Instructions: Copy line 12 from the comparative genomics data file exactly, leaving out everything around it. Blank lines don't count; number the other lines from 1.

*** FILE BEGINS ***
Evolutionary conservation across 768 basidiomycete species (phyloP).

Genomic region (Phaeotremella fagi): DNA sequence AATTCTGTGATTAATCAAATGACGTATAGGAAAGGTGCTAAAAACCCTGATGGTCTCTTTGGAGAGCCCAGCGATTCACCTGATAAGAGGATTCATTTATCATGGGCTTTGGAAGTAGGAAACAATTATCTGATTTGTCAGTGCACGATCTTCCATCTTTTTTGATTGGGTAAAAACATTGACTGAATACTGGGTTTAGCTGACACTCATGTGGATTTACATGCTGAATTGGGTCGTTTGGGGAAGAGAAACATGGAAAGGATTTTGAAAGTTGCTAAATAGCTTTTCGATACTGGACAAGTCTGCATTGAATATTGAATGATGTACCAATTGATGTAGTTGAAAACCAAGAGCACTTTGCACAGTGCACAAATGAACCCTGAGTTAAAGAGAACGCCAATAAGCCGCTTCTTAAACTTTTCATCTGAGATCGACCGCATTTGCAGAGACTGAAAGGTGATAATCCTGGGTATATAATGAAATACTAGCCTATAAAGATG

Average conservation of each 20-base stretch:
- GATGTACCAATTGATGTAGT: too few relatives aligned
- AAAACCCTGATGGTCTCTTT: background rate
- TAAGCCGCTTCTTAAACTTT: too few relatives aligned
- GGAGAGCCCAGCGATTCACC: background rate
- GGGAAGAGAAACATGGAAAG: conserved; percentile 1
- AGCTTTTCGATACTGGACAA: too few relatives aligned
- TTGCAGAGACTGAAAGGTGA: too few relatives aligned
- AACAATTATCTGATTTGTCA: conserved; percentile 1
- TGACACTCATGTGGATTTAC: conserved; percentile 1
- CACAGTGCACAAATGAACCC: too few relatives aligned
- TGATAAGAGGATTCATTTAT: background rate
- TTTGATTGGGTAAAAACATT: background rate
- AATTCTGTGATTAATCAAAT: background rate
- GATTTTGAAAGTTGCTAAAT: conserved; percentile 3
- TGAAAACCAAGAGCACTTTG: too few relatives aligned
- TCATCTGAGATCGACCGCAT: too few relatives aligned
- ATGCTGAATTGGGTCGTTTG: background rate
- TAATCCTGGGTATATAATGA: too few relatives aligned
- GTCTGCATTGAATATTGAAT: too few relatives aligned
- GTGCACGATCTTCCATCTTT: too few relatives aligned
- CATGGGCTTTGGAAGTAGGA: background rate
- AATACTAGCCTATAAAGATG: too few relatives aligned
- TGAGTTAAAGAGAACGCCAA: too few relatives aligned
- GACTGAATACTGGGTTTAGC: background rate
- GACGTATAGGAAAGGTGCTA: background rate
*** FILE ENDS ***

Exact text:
- TGACACTCATGTGGATTTAC: conserved; percentile 1